GRAPHICS: Blood-splatteringly sharp.
PROXIMITY TO THE REAL THING: Never having killed an eight-armed, fire-spitting monster, I'm not quite sure.
ANTI-SOCIAL FACTOR: Buy two copies and give one to a friend -- you can trade tips.
by my standards, if a video gamekeeps you up until 3 am and forces you to abandon all other social contact beyond calling your friends in the middle of the night for tips, it's a keeper.There's nothing particularly original about Extermination, but it works. The premise is ridiculous and fairly immaterial. A lab in Antarctica has been taken over by a mutant virus that eats people alive and turns them into quivering pools of blood-red jelly.
As a Marine, you go into the lab, work your way through a maze of tunnels, corridors guarded by attack dogs and spooky, unlit hallways, find out the problem and solve it. Sounds easy enough, but it's anything but.
Extermination is one of the few adventure/survival games that's actually scary. Walking through pitch black tunnels with massive cockroaches hanging off your back is as terrifying as it sounds, particularly with PS2's stunning graphics. It's also an epic.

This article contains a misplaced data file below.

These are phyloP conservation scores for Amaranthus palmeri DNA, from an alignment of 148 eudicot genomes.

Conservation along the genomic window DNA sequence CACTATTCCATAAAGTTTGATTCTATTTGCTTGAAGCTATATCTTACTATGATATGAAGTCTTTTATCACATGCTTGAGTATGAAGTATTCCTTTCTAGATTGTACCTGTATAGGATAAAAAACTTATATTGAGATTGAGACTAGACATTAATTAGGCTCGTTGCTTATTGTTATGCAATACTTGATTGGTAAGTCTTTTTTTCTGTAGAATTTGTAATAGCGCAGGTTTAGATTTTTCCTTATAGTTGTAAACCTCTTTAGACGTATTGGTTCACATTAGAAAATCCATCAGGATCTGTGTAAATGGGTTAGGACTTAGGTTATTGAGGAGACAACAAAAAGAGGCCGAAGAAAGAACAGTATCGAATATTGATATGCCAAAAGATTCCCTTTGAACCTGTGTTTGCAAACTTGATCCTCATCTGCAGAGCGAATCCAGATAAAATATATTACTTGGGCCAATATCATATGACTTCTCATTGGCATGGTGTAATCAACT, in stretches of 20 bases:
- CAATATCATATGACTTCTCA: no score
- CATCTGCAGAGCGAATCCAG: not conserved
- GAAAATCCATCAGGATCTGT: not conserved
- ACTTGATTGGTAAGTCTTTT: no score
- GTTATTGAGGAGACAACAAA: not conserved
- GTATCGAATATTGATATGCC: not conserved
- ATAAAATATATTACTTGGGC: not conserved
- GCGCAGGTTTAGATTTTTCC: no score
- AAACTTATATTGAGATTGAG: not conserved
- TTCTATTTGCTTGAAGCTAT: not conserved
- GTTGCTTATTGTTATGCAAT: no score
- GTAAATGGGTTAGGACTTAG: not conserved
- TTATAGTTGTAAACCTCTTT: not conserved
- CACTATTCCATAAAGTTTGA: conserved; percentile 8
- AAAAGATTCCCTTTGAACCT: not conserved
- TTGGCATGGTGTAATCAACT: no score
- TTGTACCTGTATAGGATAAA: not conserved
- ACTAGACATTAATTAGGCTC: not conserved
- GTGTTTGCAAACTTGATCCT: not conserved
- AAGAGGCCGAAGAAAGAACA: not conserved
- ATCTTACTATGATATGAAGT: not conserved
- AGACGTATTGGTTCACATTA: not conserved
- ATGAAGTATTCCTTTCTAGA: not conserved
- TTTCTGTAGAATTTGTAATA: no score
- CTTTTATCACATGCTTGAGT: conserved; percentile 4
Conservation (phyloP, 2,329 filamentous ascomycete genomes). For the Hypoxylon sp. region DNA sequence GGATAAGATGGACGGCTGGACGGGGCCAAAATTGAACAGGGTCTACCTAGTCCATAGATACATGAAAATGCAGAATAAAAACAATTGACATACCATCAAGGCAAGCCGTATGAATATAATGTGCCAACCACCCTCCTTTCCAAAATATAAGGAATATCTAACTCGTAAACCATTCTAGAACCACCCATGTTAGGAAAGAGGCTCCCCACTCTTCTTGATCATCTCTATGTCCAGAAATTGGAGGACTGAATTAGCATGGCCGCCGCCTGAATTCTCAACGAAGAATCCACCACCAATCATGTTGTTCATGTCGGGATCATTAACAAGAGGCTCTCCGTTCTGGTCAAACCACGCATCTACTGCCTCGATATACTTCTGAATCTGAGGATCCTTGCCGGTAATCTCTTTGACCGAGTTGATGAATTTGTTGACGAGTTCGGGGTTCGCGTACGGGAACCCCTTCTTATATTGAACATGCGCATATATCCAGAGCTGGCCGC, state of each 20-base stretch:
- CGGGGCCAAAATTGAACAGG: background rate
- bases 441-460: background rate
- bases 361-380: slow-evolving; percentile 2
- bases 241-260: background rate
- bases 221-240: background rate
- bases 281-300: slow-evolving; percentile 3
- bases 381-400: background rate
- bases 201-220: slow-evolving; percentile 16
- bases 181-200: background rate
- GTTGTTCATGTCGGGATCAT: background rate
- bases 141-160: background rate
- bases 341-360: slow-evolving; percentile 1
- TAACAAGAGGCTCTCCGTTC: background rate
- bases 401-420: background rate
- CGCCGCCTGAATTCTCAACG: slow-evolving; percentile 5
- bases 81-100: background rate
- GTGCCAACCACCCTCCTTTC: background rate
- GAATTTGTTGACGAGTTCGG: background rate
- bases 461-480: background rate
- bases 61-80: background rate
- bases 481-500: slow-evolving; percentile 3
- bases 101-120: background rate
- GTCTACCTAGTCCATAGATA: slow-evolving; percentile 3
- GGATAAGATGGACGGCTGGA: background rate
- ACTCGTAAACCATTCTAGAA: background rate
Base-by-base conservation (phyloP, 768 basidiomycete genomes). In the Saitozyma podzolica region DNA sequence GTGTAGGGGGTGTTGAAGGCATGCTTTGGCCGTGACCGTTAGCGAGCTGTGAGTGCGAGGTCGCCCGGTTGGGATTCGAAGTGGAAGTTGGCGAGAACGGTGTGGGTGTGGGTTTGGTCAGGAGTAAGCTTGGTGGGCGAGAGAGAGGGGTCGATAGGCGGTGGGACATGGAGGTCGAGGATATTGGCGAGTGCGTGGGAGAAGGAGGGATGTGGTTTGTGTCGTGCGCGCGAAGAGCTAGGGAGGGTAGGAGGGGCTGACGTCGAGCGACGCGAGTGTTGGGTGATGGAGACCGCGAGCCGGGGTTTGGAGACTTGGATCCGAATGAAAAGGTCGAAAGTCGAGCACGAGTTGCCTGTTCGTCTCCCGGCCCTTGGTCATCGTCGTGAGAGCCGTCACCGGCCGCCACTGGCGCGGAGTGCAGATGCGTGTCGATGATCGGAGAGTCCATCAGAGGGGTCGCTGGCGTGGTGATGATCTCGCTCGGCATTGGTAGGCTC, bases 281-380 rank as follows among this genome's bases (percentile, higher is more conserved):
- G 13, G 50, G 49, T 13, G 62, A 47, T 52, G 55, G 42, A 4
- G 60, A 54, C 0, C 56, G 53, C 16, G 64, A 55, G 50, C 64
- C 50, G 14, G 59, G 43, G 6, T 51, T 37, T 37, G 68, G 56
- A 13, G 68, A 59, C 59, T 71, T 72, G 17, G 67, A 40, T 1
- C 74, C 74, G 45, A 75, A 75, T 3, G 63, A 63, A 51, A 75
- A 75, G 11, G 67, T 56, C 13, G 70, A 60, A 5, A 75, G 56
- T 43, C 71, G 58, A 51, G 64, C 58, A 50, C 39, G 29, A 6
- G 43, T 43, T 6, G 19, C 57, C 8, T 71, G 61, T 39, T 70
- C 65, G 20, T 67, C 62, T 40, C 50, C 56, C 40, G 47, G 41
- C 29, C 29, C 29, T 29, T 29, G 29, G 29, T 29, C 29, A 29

Just when you think you've figured something out, the plot twists around and the game gets even harder. It goes on and on and on, and the fact that you can only save your progress in certain select spots means that you spend a lot of time going over familiar ground trying to get it right.
I spent two days (not complete days, mind you) figuring out how to get from one level to another before stumbling across a little doorway I hadn't noticed before.
When I figured it out, I felt like I'd won the jackpot. Instead, I walked through the door and was eaten alive by a rabid dog. Nice.
It's immensely frustrating but also insanely addictive. Take a vacation, bolt the door and start shooting.
EXTERMINATION for PlayStation 2, $70. Rating: NNNN